Why do we still believe in fairies? The best single statement of a reason comes in Young’s Cumbria chapter, headed Fairy Holes and Fairy Butter, where he lists various latter-day manifestations, including fairy doors, fairy hamlets and a gnome village at the bottom of England’s deepest lake, Wastwater, where divers apparently take selfies with kelpies. Wrong breed of little person, but the phrasemaking is irresistible. For Young, this is all about “industrial, and now digital human beings reconnecting with the wilds that they have left behind”.
Psychoanalysis may also have put paid to other reasons for believing in fairies, which often in these essays come across as tricky, if not malign, creatures. Various pucks, pooks, poukes and pwca will lead you astray in the night, which is fairy time. It is also drinking time, and many a local fairy legend was presumably concocted to explain how you ended up sleeping in a ditch. Other rationalisations were more elaborate. A horse found sweating in its stable in early morning was a sure sign of having been ridden by fairies. Or used in a smuggling operation. Or for carrying a husband to his mistress’s door in the small hours.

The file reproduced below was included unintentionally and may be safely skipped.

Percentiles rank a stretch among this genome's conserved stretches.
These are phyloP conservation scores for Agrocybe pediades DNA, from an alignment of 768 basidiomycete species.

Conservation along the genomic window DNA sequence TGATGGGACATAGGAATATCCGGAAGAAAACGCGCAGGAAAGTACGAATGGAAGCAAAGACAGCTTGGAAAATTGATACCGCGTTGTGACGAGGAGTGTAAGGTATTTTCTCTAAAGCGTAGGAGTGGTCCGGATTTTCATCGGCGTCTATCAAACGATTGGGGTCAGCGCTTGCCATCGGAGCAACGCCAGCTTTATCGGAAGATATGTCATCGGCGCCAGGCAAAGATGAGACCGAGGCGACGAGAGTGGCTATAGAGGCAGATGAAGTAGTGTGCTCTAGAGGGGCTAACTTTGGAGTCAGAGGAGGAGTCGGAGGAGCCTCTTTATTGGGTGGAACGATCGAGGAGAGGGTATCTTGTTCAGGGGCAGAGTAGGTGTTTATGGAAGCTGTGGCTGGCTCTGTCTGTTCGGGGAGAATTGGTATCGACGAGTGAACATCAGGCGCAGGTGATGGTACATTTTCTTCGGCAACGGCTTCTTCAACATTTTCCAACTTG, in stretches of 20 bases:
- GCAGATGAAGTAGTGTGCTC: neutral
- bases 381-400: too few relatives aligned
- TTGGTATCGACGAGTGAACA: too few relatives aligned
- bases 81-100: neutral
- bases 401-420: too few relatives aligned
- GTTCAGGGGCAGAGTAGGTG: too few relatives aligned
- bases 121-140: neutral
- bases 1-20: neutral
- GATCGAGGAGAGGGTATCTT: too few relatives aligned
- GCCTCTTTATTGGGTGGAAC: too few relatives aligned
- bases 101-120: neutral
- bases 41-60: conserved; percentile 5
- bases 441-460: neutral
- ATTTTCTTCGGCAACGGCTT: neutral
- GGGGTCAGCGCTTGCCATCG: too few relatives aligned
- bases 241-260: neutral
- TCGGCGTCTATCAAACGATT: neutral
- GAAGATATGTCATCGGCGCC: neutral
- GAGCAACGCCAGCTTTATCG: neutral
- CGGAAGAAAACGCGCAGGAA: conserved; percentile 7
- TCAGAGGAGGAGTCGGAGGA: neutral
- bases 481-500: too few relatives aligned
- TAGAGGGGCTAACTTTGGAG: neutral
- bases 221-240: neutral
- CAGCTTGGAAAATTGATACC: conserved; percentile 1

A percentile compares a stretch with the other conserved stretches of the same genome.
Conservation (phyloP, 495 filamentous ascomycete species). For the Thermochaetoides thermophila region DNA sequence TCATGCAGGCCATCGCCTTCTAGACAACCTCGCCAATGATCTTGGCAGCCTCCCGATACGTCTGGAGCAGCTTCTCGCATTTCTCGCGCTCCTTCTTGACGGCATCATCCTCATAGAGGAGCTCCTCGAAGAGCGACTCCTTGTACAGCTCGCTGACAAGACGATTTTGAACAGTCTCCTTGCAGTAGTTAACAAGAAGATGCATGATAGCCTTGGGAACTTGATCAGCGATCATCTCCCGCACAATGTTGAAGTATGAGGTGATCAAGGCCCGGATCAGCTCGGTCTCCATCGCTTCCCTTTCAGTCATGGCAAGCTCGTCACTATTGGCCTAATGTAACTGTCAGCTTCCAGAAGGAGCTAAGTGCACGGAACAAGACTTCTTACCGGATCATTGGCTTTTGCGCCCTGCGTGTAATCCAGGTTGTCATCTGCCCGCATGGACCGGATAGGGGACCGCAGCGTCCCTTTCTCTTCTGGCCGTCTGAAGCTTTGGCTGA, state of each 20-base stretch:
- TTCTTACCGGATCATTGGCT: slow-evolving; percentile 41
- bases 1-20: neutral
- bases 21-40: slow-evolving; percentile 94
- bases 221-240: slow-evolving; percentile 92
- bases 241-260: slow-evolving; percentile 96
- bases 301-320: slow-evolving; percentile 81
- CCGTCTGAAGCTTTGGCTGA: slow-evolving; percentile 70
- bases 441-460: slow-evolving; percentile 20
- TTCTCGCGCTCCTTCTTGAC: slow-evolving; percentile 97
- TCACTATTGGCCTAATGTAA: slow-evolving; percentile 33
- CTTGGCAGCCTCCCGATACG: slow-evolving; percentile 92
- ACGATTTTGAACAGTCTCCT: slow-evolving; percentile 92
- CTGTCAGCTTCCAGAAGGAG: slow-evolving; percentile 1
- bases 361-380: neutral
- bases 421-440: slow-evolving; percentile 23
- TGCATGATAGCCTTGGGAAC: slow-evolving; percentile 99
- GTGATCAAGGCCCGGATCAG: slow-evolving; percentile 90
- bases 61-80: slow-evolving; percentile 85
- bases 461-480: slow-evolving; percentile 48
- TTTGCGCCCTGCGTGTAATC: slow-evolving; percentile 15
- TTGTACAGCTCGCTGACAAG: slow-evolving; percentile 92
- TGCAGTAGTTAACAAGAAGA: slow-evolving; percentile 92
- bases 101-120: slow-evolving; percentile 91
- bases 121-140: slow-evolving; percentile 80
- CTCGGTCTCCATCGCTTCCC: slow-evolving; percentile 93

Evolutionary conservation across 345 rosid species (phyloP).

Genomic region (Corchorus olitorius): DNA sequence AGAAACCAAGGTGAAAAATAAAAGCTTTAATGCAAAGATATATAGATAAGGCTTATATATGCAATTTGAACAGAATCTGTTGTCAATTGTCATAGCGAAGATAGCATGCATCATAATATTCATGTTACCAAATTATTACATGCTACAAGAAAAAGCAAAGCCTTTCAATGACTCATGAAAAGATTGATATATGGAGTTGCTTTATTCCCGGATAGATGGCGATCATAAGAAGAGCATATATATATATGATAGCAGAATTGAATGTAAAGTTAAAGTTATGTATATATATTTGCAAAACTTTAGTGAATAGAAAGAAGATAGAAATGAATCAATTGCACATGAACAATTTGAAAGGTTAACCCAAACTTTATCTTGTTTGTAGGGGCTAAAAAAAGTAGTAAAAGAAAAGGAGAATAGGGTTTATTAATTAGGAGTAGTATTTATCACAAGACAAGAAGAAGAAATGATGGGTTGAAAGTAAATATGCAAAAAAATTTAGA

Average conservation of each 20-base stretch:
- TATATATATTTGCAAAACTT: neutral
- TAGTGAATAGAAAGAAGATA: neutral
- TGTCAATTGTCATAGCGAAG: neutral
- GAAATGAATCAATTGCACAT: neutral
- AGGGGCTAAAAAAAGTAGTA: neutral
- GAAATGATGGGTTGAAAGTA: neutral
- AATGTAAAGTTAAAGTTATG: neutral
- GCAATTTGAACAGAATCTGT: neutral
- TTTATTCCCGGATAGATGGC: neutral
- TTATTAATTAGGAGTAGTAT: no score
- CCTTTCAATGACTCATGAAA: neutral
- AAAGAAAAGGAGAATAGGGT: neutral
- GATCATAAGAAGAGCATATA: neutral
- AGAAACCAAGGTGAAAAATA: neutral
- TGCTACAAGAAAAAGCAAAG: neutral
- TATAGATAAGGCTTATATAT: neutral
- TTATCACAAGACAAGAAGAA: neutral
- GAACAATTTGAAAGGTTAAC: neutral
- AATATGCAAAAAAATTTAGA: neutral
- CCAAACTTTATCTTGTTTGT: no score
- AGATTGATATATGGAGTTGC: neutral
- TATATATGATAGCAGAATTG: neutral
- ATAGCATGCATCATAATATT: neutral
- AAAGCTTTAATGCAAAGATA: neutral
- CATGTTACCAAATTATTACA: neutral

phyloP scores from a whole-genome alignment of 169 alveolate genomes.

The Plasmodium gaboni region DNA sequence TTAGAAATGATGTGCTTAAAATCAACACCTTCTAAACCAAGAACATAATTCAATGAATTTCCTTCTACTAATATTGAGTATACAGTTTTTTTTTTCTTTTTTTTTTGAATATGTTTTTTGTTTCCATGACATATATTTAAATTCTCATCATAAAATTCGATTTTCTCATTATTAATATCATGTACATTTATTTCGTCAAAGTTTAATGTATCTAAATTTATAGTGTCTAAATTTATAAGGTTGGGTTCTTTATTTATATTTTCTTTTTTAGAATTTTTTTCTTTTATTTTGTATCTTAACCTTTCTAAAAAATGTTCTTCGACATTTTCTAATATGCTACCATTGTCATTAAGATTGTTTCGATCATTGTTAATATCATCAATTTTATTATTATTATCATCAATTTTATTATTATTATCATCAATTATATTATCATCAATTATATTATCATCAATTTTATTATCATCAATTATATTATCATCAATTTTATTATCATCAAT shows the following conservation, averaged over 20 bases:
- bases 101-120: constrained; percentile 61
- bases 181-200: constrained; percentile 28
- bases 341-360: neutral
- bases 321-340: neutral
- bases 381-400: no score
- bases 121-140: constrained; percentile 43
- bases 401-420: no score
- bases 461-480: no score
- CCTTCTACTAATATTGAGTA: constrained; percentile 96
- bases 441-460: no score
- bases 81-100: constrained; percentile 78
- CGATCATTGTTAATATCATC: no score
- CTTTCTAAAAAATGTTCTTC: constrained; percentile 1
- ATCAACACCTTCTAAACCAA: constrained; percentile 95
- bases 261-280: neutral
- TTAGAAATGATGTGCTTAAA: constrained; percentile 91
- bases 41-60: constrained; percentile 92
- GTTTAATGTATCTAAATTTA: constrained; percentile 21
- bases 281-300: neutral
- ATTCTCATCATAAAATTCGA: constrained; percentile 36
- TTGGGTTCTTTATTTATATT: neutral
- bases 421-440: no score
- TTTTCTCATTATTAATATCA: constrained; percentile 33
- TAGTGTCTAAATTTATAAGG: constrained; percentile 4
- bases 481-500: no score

Houlbrook doesn’t say what movie the young girls in Rosemarkie were off to see. Perhaps it was one of the Harry Potters. JK Rowling has to claim some credit or blame for reviving interest in such indigenous figures as the dobby (who as Dobby the House Elf is the most annoying character in movie history after Jar Jar Binks; I positively cheered when the little blighter died) and the Cornish piskey. The latter proved the undoing of Hogwarts’ hapless teacher of defence against the dark arts, Kenneth Branagh looking and sounding like he’s just encountered a football crowd on its way home. Young’s point is particularly relevant here: where Frances and Elsie had to use old-fashioned film photography, digitisation and CGI bring ancient creatures to vivid life.
What is delightful about Magical Folk is that the authors, nearly all academics with a particular interest in British folklore, take their subjects very seriously and plainly indeed, without complex psychological discussion of what squirmy corners of the unconscious fairies and their kind come from. Their research has been hugely assisted by the digitisation of vast amounts of information; regional newspapers, ancient research papers, local bulletins, hand-written testimonies, once lost in dusty archives, are now accessible to all. Of course, digitisation has the downside of going hand in hand with globalisation, and there is a danger that fairy lore loses its distinctively local elements as it becomes more widely studied and institutionalised. Fortunately, the editors have divided up the British Isles county by county and region by region, in order to preserve the distinctiveness of regional variants. In one part of the country, it is humans who repair fairy “pells” (for lifting bread out of the oven); in others, it is fairies